By Jennifer Fernandez
States that expanded access to federal food benefits saw decreases in the rates of cases investigated by child protective services, a new study by researchers from UNC Chapel Hill shows.
“It was affirming to see it aligning with mounting evidence,” said Anna Austin, an assistant professor at the Gillings School of Global Public Health and principal investigator on the study.
Austin said growing evidence shows that programs and policies such as increasing minimum wage and expanding food benefits eligibility provide “critical support to parents” that helps them create a safe environment for their children.
“When families are not overloaded by economic stress, they’re less likely to be known to the child welfare system,” said Sharon Hirsch, president and CEO of the Morrisville-based nonprofit.
Just having the information from this study, Austin said, will help program advocates when they talk with policymakers.
The study, published in January on the JAMA Pediatrics website, looked at the effect on rates of child protective services cases when states dropped the asset test (where countable assets cannot exceed a certain amount), increased the income limit to qualify for benefits, or both.
Researchers examined data from 2006 to 2019 pulled from a policy database maintained by the U.S. Department of Agriculture and the National Child Abuse and Neglect Data System Child Files. They studied the data from March to September last year before writing their report, which Austin said was peer-reviewed before being published.
The study used investigated reports by child protective services for suspected child abuse and neglect from 37 states to look at elimination of the asset test, from 36 states to examine increases in the income limit, and from 26 states to examine when both policies were adopted.
North Carolina eliminated the asset test and increased income eligibility limits in 2011.
It took two years or more for child protective services cases to drop after policy adoption, according to Austin’s study. However, the magnitude of the decreases increased with time, “indicating both sustained and accumulating benefits over time,” the authors wrote.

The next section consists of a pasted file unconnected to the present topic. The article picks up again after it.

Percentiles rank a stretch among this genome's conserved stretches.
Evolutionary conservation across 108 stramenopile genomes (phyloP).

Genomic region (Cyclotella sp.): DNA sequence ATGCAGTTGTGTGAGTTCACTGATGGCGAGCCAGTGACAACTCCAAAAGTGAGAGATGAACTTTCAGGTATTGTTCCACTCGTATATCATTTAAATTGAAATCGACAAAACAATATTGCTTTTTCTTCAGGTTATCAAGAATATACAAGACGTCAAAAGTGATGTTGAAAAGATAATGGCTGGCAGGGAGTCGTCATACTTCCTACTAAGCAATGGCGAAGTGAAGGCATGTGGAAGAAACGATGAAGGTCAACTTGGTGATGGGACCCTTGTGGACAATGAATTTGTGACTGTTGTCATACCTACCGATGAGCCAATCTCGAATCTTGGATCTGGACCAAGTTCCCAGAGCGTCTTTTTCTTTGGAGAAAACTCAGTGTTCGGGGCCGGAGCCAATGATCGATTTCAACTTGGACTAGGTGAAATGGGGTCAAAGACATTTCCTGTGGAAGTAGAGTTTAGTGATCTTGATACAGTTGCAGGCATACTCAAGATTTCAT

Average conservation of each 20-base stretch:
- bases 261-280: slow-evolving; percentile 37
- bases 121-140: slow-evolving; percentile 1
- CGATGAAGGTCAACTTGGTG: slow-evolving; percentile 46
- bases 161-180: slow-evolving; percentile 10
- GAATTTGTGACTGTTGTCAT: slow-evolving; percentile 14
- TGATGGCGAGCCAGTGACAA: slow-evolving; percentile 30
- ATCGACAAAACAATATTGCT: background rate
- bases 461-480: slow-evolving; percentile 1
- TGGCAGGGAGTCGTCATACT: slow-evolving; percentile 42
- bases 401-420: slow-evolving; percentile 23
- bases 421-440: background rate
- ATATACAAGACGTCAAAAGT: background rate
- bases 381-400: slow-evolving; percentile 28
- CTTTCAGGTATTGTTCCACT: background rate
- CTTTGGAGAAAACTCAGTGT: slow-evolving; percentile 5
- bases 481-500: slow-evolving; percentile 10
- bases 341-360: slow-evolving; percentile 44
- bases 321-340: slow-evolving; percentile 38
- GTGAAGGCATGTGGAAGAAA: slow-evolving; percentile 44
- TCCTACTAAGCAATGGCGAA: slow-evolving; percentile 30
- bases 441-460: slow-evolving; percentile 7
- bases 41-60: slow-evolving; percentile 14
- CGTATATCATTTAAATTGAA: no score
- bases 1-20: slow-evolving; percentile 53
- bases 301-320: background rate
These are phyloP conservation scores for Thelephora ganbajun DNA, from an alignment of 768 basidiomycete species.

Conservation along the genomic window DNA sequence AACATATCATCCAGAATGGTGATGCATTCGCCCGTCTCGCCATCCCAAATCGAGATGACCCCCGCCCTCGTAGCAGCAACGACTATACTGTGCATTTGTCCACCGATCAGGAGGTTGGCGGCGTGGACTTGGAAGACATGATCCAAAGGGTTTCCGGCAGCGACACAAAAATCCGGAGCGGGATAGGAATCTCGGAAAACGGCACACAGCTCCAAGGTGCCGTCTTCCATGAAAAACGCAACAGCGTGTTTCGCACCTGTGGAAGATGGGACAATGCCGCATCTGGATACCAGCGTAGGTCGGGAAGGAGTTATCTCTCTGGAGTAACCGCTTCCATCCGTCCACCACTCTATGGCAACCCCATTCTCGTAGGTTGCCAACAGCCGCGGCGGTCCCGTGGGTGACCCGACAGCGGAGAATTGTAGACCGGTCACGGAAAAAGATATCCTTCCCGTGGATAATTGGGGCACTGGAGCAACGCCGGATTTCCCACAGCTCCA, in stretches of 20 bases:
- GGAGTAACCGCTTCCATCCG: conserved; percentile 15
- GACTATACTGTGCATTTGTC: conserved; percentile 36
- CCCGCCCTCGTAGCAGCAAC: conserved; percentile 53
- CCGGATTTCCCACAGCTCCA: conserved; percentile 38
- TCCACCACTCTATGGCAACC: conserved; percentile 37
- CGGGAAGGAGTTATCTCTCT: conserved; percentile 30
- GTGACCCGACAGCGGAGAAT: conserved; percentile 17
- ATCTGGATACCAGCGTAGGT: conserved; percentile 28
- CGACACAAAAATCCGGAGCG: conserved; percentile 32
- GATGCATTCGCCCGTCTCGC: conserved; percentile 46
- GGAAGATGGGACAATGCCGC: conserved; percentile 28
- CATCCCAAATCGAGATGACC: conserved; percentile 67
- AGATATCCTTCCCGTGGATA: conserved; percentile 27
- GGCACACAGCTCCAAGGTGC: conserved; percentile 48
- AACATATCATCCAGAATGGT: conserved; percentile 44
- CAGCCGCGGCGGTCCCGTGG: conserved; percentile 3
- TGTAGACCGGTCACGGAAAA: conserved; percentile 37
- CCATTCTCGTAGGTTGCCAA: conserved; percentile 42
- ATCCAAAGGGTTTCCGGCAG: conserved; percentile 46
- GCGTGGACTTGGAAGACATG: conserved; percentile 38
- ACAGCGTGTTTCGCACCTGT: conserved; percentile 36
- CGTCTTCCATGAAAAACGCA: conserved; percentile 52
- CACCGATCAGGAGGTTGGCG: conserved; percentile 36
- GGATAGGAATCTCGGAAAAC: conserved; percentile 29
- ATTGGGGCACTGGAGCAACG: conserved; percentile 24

Nutrition and neglect
The report comes as North Carolina prepares to end the extra monthly food benefits distributed during the COVID-19 pandemic.
North Carolina’s “emergency allotments,” an extra at least $95 per household, will go out for the last time in February because federal emergency allotments for all states end as of March, the state Department of Health and Human Services said.
North Carolina distributed federal food benefits to 1,680,600 people in October 2021. That dropped to 1,574,428 in October 2022, according to preliminary USDA data as of January.
Children involved with child protective services and exposed to early experiences of abuse and neglect have a greater chance of suffering poor health and poor development throughout their lives, according to a 2012 study published in the Public Library of Science’s peer-reviewed open access scientific journal.
Those issues of food access and child neglect and abuse led the team of researchers from UNC Chapel Hill to wonder if broader access to federal food benefits might affect rates of child protective services cases involving suspected child abuse or neglect.
The group delved into data from 2006 to 2019 and found about 29.2 million child protective services investigative reports across all 50 states and the District of Columbia.
Their study found:
- States that eliminated the asset test saw an average of 8.2 fewer CPS-investigated reports per 1,000 child population per year than if the states had not eliminated the test.